Ford is assembling ventilators, LVMH is making hand sanitizer, and Chanel is making masks. Here’s why these and dozens of other companies are doing it.
Seven of the past 10 business bailouts since 1969 have either broke even, or more frequently, ended up making a tidy profit for taxpayers.
Australia’s icon was owned and controlled by an American firm long suspicious about Australia.
Thanks to savvy public relations, General Motors inserted itself at the heart of culture in mid-century Australia. But dreams don’t last forever.
The odds are stacked against the striking workers at General Motors. A sociologist who’s studied the decline of the US auto industry explains why.
A bankruptcy filing always means there’s not enough money to go around, but the process ensures both debtors and creditors are protected.
While critics accuse companies facing lots of lawsuits of using bankruptcy as a sort of ‘get of jail free card,’ the reality of the legal procedure is more complicated.
Once-leading firms such as Chrysler, Citigroup, Dunlop and Nokia have one thing in common: they failed. While each case seems unique, research points to key processes that lead to corporate failures.
Trump claims the tariffs he’s imposed on imports from China and elsewhere are saving US industries and jobs. The data offers a murkier picture.
Companies often go out of their way to avoid clearly explaining actions like firing people or informing investors and others of bad news.
While some alarmists predict AI will decimate the workforce, the truth is concerted action by leaders in labor, business, government and education can ensure workers aren’t replaced by robots.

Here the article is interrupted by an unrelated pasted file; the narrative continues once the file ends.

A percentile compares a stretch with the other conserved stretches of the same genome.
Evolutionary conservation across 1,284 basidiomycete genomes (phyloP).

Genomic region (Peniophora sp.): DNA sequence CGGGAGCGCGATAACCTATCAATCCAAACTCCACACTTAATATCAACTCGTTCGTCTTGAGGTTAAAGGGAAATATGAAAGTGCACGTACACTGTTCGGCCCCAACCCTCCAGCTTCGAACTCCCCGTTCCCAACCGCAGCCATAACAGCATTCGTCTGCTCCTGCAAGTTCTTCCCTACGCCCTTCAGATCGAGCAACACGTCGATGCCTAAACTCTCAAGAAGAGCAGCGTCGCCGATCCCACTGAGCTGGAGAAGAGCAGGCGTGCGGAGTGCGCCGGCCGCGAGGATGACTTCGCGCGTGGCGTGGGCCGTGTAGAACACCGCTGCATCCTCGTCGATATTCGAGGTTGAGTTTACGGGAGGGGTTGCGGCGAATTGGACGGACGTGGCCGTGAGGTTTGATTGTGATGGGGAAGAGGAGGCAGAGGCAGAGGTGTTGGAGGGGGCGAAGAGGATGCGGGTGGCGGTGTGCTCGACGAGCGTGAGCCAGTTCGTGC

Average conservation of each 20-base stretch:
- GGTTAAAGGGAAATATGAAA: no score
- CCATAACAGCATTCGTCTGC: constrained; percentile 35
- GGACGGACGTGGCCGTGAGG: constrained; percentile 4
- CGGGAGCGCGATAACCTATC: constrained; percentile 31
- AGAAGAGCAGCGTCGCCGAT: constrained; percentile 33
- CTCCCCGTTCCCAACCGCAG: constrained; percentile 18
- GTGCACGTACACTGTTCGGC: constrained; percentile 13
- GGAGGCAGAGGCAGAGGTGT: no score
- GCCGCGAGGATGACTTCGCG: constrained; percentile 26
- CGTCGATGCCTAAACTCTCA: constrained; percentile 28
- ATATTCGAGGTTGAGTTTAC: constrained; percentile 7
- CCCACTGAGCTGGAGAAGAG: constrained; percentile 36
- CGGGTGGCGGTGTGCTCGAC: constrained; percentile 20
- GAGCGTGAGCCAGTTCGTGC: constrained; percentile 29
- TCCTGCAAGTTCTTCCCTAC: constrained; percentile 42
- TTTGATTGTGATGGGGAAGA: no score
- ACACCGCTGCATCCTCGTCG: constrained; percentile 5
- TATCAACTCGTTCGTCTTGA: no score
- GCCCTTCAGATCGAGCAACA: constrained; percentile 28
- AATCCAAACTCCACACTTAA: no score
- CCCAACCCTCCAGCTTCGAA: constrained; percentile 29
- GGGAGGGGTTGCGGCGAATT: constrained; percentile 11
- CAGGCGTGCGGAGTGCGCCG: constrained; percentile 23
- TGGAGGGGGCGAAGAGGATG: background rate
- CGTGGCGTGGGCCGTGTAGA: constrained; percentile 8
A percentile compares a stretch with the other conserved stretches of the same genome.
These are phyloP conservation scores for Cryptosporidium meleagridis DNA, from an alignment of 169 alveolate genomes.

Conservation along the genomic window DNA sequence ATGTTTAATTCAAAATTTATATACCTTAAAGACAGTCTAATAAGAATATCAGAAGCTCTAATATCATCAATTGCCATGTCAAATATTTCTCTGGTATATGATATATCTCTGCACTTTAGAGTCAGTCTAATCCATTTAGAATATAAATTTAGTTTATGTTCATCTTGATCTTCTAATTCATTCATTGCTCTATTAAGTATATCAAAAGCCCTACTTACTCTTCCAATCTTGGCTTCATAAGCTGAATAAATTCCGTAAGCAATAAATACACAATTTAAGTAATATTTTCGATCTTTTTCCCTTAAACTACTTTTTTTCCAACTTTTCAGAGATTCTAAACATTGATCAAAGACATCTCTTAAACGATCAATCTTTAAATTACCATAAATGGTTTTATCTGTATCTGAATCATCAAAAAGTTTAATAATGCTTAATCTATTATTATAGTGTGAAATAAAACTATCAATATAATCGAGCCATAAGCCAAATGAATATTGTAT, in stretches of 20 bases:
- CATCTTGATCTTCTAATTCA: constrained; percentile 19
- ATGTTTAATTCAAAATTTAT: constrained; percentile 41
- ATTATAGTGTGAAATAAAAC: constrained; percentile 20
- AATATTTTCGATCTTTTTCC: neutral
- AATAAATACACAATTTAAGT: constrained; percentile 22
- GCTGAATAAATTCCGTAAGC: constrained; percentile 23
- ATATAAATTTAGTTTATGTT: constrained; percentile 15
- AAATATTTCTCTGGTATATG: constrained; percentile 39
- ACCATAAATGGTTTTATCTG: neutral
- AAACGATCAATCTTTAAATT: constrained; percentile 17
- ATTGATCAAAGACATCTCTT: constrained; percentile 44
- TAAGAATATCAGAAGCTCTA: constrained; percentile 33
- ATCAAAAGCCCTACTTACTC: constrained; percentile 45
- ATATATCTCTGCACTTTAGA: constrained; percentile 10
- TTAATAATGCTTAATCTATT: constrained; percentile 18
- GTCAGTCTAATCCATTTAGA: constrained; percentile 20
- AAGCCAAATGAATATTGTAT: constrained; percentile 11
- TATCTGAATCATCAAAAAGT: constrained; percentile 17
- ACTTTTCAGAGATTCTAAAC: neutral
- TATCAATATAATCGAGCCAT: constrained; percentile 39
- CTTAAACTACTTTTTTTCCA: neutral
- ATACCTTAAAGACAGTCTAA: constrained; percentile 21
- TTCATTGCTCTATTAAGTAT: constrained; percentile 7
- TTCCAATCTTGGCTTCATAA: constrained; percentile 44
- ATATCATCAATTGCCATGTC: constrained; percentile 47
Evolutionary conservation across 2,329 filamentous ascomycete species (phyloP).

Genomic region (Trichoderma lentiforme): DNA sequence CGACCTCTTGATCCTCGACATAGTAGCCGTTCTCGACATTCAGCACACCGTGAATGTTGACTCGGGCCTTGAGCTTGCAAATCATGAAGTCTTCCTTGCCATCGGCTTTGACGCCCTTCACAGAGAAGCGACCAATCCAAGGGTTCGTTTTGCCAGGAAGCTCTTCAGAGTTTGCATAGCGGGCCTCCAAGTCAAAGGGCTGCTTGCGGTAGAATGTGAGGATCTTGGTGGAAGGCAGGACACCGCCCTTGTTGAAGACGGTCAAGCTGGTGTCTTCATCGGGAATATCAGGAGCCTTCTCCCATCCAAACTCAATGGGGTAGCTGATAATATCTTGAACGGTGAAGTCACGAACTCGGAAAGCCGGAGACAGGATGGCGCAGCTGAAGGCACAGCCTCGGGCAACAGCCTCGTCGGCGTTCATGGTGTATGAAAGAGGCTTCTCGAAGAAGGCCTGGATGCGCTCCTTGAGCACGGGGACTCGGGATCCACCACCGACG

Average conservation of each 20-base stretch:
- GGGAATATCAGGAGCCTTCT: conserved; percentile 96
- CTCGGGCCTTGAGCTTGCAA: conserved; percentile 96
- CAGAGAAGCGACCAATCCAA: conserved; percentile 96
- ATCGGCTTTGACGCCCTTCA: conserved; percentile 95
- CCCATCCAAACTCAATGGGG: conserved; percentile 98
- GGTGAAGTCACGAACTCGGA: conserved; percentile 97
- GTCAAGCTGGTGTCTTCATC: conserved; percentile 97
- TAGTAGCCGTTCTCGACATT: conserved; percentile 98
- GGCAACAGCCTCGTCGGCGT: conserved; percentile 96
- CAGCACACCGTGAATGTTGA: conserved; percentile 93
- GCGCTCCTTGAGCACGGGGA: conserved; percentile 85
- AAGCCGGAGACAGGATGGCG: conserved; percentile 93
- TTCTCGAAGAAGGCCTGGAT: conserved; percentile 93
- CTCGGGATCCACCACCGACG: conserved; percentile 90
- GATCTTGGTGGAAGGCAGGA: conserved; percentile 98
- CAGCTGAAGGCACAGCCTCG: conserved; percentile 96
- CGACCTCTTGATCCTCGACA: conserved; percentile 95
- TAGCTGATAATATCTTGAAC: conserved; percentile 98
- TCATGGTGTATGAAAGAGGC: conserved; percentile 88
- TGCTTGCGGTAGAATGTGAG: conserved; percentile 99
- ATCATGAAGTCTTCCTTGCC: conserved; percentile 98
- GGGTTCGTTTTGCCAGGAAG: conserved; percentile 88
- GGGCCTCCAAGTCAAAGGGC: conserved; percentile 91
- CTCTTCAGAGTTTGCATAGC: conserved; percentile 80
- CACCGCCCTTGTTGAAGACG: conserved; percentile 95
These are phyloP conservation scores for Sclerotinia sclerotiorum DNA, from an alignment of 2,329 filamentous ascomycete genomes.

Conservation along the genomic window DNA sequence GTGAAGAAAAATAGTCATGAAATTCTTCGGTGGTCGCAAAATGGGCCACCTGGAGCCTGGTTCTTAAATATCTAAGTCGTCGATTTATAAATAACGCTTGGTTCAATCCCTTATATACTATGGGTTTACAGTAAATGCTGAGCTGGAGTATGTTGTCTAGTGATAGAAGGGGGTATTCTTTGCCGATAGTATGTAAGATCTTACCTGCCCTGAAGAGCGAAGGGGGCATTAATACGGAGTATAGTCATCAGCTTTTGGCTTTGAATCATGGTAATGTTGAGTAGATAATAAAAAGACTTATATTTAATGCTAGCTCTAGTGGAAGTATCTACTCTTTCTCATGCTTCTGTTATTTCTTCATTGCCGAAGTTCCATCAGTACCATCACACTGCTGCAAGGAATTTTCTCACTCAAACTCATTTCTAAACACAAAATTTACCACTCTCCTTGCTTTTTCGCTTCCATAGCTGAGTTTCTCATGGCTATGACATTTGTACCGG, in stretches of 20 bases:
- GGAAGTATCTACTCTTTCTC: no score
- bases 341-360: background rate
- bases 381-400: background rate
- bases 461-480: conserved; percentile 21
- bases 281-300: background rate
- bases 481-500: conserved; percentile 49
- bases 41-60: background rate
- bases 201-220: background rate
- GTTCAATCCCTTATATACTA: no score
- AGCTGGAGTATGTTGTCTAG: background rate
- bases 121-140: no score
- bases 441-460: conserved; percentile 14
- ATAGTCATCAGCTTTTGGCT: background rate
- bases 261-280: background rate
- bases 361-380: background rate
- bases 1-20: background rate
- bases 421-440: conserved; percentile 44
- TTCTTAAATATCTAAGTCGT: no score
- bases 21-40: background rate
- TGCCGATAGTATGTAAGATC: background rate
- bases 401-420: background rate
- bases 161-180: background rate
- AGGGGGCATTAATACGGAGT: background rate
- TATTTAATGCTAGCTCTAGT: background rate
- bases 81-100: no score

Economic research suggests tax incentives and other corporate subsidies don’t have the positive impact they’re supposed to.
Canada’s welfare state is disintegrating while corporate welfare soars. In an era of climate crisis, precarious work and instability, it’s time the corporate welfare bums paid us back.
Trump’s plan to slap $200 billion more in tariffs on Chinese goods is premised on yesterday’s waste-fueled economy. Tomorrow’s economy is ‘circular.’
In the information age, advertising is no longer needed to inform consumers.That means its primary role is to manipulate.
Apple became the world’s ‘biggest’ company because of its sky-high valuation. But in the past, the largest companies were known for more meaningful metrics such as revenue and number of employes.
The environmental responsibility some businesses say they embrace is only a veneer.
Uber, Tesla and Waymo (Google) are leapfrogging traditional car makers like Ford, VW and General Motors when it comes to self-driving cars.
Companies are flush with cash and profits and soon will have even more once the tax cut takes effect. So they can afford to be good again.
The takeover of GM’s European brands has historic parallels – and implications for both Europe and the US.